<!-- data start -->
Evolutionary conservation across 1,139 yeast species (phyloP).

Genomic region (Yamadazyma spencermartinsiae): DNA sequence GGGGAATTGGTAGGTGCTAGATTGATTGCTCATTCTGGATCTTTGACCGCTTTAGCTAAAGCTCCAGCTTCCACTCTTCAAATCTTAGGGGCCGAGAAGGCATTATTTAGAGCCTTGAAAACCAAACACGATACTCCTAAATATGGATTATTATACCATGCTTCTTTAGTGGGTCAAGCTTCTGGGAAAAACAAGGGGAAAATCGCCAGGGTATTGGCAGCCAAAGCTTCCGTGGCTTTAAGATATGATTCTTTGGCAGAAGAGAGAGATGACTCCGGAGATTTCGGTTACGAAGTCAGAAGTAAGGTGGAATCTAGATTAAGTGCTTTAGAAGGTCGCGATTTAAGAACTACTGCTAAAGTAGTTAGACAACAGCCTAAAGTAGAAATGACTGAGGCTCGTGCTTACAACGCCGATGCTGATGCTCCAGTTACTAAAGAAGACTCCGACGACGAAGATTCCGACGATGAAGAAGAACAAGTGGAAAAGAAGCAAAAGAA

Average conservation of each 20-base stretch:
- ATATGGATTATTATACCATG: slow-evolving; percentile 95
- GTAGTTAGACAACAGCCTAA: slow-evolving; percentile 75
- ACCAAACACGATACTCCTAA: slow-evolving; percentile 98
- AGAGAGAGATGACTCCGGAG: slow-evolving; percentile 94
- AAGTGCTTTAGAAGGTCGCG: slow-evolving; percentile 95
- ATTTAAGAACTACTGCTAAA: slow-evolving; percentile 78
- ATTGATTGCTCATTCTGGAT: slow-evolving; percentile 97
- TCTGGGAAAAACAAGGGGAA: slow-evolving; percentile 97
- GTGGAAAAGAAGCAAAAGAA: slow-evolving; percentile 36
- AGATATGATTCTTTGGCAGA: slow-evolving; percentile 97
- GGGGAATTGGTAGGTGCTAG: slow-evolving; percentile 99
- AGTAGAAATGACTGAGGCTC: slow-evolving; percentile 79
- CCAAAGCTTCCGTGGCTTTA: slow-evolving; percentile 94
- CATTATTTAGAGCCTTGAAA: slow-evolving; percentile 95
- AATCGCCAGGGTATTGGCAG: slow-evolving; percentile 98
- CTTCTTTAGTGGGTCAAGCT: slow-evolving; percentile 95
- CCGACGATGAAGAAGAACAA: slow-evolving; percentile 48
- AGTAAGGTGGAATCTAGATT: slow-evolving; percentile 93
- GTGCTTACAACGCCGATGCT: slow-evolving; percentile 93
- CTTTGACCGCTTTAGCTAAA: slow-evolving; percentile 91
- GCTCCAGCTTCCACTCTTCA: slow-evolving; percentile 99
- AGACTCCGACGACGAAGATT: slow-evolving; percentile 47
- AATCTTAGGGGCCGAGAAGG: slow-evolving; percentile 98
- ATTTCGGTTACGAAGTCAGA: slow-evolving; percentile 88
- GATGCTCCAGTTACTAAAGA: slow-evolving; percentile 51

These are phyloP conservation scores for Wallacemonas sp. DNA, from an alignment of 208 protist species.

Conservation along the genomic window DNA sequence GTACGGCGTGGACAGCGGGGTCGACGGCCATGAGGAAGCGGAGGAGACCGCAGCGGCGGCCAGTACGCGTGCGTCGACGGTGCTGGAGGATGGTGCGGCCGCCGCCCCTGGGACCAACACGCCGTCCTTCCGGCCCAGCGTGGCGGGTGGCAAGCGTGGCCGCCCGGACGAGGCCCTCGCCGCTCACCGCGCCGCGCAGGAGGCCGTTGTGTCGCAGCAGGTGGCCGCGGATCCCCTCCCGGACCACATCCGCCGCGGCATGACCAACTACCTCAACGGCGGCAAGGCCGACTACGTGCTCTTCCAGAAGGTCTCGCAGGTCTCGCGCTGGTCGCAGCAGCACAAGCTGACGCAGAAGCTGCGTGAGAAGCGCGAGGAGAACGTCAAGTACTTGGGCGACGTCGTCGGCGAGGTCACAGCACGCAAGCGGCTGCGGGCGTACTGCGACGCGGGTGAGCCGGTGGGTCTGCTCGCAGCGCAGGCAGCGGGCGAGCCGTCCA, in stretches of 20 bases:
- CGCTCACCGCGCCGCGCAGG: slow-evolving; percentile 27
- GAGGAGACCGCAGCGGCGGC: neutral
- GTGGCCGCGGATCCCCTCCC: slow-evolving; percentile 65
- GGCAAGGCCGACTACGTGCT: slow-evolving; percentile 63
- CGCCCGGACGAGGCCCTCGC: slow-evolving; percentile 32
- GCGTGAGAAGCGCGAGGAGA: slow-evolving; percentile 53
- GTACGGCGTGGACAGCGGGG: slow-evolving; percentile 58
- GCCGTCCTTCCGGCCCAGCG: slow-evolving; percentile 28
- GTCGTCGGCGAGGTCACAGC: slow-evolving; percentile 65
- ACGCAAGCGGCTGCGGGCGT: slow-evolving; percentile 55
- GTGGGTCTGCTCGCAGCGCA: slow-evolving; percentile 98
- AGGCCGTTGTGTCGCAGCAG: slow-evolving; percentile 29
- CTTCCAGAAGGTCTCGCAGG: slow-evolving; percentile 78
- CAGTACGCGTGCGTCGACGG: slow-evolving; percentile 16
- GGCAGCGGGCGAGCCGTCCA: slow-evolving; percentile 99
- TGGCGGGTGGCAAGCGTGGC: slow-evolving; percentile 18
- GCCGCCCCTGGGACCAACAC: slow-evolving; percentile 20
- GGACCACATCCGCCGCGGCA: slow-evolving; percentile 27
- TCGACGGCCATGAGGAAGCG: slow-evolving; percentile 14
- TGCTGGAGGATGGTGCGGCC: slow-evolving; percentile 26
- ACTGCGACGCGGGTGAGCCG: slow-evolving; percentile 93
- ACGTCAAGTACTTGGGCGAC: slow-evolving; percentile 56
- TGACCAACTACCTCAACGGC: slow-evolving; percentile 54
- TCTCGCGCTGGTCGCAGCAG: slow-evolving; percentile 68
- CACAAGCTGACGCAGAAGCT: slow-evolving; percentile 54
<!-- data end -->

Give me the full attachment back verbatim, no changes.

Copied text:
Evolutionary conservation across 1,139 yeast species (phyloP).

Genomic region (Yamadazyma spencermartinsiae): DNA sequence GGGGAATTGGTAGGTGCTAGATTGATTGCTCATTCTGGATCTTTGACCGCTTTAGCTAAAGCTCCAGCTTCCACTCTTCAAATCTTAGGGGCCGAGAAGGCATTATTTAGAGCCTTGAAAACCAAACACGATACTCCTAAATATGGATTATTATACCATGCTTCTTTAGTGGGTCAAGCTTCTGGGAAAAACAAGGGGAAAATCGCCAGGGTATTGGCAGCCAAAGCTTCCGTGGCTTTAAGATATGATTCTTTGGCAGAAGAGAGAGATGACTCCGGAGATTTCGGTTACGAAGTCAGAAGTAAGGTGGAATCTAGATTAAGTGCTTTAGAAGGTCGCGATTTAAGAACTACTGCTAAAGTAGTTAGACAACAGCCTAAAGTAGAAATGACTGAGGCTCGTGCTTACAACGCCGATGCTGATGCTCCAGTTACTAAAGAAGACTCCGACGACGAAGATTCCGACGATGAAGAAGAACAAGTGGAAAAGAAGCAAAAGAA

Average conservation of each 20-base stretch:
- ATATGGATTATTATACCATG: slow-evolving; percentile 95
- GTAGTTAGACAACAGCCTAA: slow-evolving; percentile 75
- ACCAAACACGATACTCCTAA: slow-evolving; percentile 98
- AGAGAGAGATGACTCCGGAG: slow-evolving; percentile 94
- AAGTGCTTTAGAAGGTCGCG: slow-evolving; percentile 95
- ATTTAAGAACTACTGCTAAA: slow-evolving; percentile 78
- ATTGATTGCTCATTCTGGAT: slow-evolving; percentile 97
- TCTGGGAAAAACAAGGGGAA: slow-evolving; percentile 97
- GTGGAAAAGAAGCAAAAGAA: slow-evolving; percentile 36
- AGATATGATTCTTTGGCAGA: slow-evolving; percentile 97
- GGGGAATTGGTAGGTGCTAG: slow-evolving; percentile 99
- AGTAGAAATGACTGAGGCTC: slow-evolving; percentile 79
- CCAAAGCTTCCGTGGCTTTA: slow-evolving; percentile 94
- CATTATTTAGAGCCTTGAAA: slow-evolving; percentile 95
- AATCGCCAGGGTATTGGCAG: slow-evolving; percentile 98
- CTTCTTTAGTGGGTCAAGCT: slow-evolving; percentile 95
- CCGACGATGAAGAAGAACAA: slow-evolving; percentile 48
- AGTAAGGTGGAATCTAGATT: slow-evolving; percentile 93
- GTGCTTACAACGCCGATGCT: slow-evolving; percentile 93
- CTTTGACCGCTTTAGCTAAA: slow-evolving; percentile 91
- GCTCCAGCTTCCACTCTTCA: slow-evolving; percentile 99
- AGACTCCGACGACGAAGATT: slow-evolving; percentile 47
- AATCTTAGGGGCCGAGAAGG: slow-evolving; percentile 98
- ATTTCGGTTACGAAGTCAGA: slow-evolving; percentile 88
- GATGCTCCAGTTACTAAAGA: slow-evolving; percentile 51

These are phyloP conservation scores for Wallacemonas sp. DNA, from an alignment of 208 protist species.

Conservation along the genomic window DNA sequence GTACGGCGTGGACAGCGGGGTCGACGGCCATGAGGAAGCGGAGGAGACCGCAGCGGCGGCCAGTACGCGTGCGTCGACGGTGCTGGAGGATGGTGCGGCCGCCGCCCCTGGGACCAACACGCCGTCCTTCCGGCCCAGCGTGGCGGGTGGCAAGCGTGGCCGCCCGGACGAGGCCCTCGCCGCTCACCGCGCCGCGCAGGAGGCCGTTGTGTCGCAGCAGGTGGCCGCGGATCCCCTCCCGGACCACATCCGCCGCGGCATGACCAACTACCTCAACGGCGGCAAGGCCGACTACGTGCTCTTCCAGAAGGTCTCGCAGGTCTCGCGCTGGTCGCAGCAGCACAAGCTGACGCAGAAGCTGCGTGAGAAGCGCGAGGAGAACGTCAAGTACTTGGGCGACGTCGTCGGCGAGGTCACAGCACGCAAGCGGCTGCGGGCGTACTGCGACGCGGGTGAGCCGGTGGGTCTGCTCGCAGCGCAGGCAGCGGGCGAGCCGTCCA, in stretches of 20 bases:
- CGCTCACCGCGCCGCGCAGG: slow-evolving; percentile 27
- GAGGAGACCGCAGCGGCGGC: neutral
- GTGGCCGCGGATCCCCTCCC: slow-evolving; percentile 65
- GGCAAGGCCGACTACGTGCT: slow-evolving; percentile 63
- CGCCCGGACGAGGCCCTCGC: slow-evolving; percentile 32
- GCGTGAGAAGCGCGAGGAGA: slow-evolving; percentile 53
- GTACGGCGTGGACAGCGGGG: slow-evolving; percentile 58
- GCCGTCCTTCCGGCCCAGCG: slow-evolving; percentile 28
- GTCGTCGGCGAGGTCACAGC: slow-evolving; percentile 65
- ACGCAAGCGGCTGCGGGCGT: slow-evolving; percentile 55
- GTGGGTCTGCTCGCAGCGCA: slow-evolving; percentile 98
- AGGCCGTTGTGTCGCAGCAG: slow-evolving; percentile 29
- CTTCCAGAAGGTCTCGCAGG: slow-evolving; percentile 78
- CAGTACGCGTGCGTCGACGG: slow-evolving; percentile 16
- GGCAGCGGGCGAGCCGTCCA: slow-evolving; percentile 99
- TGGCGGGTGGCAAGCGTGGC: slow-evolving; percentile 18
- GCCGCCCCTGGGACCAACAC: slow-evolving; percentile 20
- GGACCACATCCGCCGCGGCA: slow-evolving; percentile 27
- TCGACGGCCATGAGGAAGCG: slow-evolving; percentile 14
- TGCTGGAGGATGGTGCGGCC: slow-evolving; percentile 26
- ACTGCGACGCGGGTGAGCCG: slow-evolving; percentile 93
- ACGTCAAGTACTTGGGCGAC: slow-evolving; percentile 56
- TGACCAACTACCTCAACGGC: slow-evolving; percentile 54
- TCTCGCGCTGGTCGCAGCAG: slow-evolving; percentile 68
- CACAAGCTGACGCAGAAGCT: slow-evolving; percentile 54